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3D Lightbox Gallery of Historical Objects

This tutorial describes how to load arbitrary 3D geometry inside your web page with x3dom. We are going to develop an online catalog of 3D objects, that popup inside our page using the popular lightbox overlay principle (click here for the demo). In our case, the 3D objects are X3D files of 3D scanned historical objects.  By Jens Keil.

Generating the grid

Our main page is only the overview of all objects. Hence, we are going to generate a grid with thumbnail images of our objects. We link these images to a second page with the x3dom content. Since we have 36 objects our grid consists of 6 rows and 6 columns. Let's use a table for that:

<table id="demo_table" class="gallery clearfix >
		<td> <a href="external_html_page"><img /></a> </td>

As mentioned, our 3D content is displayed inside a lightbox popup. This is a JavaScript based script that is normally used to overlays images inside the current web page. In our case, we are going to overlay a external page with the 3D object in it. We have used the prettyPhoto lightbox version of Stephane Caron, since it features the iframe behavior we need to load a second html file into our main page.

In order to tell the script that our linked content should be opened inside the overlay, we add some parameters at the end of the url. For example:

<a href="dcm200310301737.html?iframe=true&
width=500&height=600" rel="prettyPhoto[iframe]" />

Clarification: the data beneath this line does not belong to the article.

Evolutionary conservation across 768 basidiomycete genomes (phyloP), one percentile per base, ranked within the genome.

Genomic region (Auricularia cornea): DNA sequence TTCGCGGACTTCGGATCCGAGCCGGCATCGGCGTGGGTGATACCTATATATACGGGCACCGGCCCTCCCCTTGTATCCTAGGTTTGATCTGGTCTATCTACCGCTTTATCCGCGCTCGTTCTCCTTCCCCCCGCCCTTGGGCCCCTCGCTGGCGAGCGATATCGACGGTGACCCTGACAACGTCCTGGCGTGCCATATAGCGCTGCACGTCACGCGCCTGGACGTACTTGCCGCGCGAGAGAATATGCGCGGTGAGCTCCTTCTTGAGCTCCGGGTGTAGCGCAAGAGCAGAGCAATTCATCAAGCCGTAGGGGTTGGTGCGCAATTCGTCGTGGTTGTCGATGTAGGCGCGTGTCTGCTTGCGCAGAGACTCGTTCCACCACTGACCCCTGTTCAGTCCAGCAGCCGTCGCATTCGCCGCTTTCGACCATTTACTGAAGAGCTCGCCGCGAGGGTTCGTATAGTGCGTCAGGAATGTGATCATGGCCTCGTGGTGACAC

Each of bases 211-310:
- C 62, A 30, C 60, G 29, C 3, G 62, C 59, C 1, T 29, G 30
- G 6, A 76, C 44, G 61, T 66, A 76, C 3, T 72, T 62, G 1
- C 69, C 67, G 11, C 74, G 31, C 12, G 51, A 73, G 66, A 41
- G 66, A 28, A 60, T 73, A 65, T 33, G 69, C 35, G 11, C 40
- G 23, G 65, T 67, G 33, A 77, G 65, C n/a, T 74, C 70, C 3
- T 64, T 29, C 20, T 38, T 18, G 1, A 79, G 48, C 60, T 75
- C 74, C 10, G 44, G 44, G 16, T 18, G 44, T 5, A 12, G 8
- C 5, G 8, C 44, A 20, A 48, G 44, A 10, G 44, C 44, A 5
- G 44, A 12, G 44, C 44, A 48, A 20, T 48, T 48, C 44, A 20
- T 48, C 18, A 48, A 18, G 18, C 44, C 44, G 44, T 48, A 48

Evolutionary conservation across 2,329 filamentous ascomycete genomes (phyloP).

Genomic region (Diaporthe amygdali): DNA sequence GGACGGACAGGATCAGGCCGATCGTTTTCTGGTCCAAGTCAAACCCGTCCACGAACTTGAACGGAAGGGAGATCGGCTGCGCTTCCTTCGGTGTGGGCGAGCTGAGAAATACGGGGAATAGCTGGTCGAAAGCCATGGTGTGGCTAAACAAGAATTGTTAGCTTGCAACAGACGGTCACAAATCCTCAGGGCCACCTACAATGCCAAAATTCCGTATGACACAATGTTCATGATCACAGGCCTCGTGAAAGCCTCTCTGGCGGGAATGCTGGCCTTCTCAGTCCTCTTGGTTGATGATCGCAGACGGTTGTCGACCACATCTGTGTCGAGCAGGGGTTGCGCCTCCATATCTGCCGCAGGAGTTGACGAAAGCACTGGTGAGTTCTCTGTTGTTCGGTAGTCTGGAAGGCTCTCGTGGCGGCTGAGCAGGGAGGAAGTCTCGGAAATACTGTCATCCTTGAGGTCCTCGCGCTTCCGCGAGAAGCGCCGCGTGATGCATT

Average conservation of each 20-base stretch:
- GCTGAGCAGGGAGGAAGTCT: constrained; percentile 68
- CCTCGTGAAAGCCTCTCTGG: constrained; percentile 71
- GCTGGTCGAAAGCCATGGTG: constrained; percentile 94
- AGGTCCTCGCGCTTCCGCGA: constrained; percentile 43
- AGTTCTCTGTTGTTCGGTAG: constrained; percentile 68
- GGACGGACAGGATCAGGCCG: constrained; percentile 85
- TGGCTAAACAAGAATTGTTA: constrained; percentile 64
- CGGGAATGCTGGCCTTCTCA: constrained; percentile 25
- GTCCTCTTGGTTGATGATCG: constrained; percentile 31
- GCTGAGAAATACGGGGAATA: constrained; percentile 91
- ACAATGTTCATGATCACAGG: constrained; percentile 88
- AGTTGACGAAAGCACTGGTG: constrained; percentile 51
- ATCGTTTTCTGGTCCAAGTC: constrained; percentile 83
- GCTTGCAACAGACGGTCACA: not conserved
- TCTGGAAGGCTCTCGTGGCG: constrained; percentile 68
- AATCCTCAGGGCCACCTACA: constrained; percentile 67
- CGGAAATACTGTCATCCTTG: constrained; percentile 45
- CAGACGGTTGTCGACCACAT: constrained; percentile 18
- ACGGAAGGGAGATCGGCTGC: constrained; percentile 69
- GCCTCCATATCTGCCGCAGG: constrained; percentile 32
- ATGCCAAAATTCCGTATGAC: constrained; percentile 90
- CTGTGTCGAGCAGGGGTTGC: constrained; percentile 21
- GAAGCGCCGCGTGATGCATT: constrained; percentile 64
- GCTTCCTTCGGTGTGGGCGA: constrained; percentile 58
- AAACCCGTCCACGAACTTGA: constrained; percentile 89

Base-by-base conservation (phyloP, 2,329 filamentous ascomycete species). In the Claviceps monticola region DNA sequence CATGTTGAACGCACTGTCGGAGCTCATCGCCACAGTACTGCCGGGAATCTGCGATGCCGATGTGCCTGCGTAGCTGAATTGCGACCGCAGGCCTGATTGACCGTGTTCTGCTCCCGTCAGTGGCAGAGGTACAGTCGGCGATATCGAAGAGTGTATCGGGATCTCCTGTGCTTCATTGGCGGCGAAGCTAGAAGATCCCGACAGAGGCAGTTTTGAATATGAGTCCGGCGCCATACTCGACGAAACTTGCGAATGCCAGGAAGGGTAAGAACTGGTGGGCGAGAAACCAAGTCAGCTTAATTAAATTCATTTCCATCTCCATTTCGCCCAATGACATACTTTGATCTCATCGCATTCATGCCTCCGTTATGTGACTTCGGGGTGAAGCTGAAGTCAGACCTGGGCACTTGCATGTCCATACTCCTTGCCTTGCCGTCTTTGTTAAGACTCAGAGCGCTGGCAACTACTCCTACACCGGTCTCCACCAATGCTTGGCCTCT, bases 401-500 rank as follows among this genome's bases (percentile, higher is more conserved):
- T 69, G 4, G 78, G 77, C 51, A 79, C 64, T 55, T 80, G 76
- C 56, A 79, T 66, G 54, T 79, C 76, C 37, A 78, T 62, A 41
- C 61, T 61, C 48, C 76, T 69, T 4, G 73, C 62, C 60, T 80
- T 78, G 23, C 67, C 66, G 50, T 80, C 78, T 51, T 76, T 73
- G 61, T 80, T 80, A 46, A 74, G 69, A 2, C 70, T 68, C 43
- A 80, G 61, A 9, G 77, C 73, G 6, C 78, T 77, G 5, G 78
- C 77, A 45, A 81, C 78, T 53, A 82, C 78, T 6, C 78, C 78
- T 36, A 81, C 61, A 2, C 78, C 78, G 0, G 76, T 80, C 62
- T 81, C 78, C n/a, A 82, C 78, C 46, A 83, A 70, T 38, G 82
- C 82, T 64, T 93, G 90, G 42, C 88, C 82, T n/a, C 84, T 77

Having finished to set up the grid, we initialize the lightbox script after the table declaration:

Setting up the 3D object's html file

Now, let's take a look on the inlined page. We have such a page for every 3D object inside our grid. First, we export the scanned data into the X3D file format. Then we convert the X3D file into a x3dom/html file (see tutorial about generic conversion).
Our X3D decoded 3D content is inside the generated html now. We may add a headline or some textual explanation here; indeed, even any other media we'd like to be displayed inside our lightbox overlay. Note, that adding the script node with a link to x3dom.js at the end is doing all the magic: from declarative X3D/HTML5 to visual 3D content inside your web page.

    <x3d id='someUniqueId' showStat='false' showLog='false' x='0px' y='0px' width='400px' height='400px'>
      <scene DEF='scene'>
        <worldInfo title='dcm200409012807'></worldInfo>
        <navigationInfo headlight='true' type='"EXAMINE"'></navigationInfo>
        <directionalLight on='false' ambientIntensity='1' intensity='0'></directionalLight>
        <transform DEF='ORITGT' rotation='1 1 1 -2.094'>
              <imageTexture url='"dcm200409012807_texture.0.jpg"'></imageTexture>
            <indexedFaceSet texCoordIndex=' ... ' />
              <coordinate DEF="COORD" point=' ... ' /></textureCoordinate>
        <background skyColor='1 1 1'></background>
        <viewpoint position='0 0 4'></viewpoint>
    <script type='text/javascript' src='../x3dom.js'></script>

Sum up

This tutorial explained how to generate a grid of 3D object inside a web page. Clicking on a thumbnail image opens the 3D object inside a lightbox popup within the current page. Rendering as well as basic navigation is handled by the x3dom Javascript back end. More tutorials can be found here.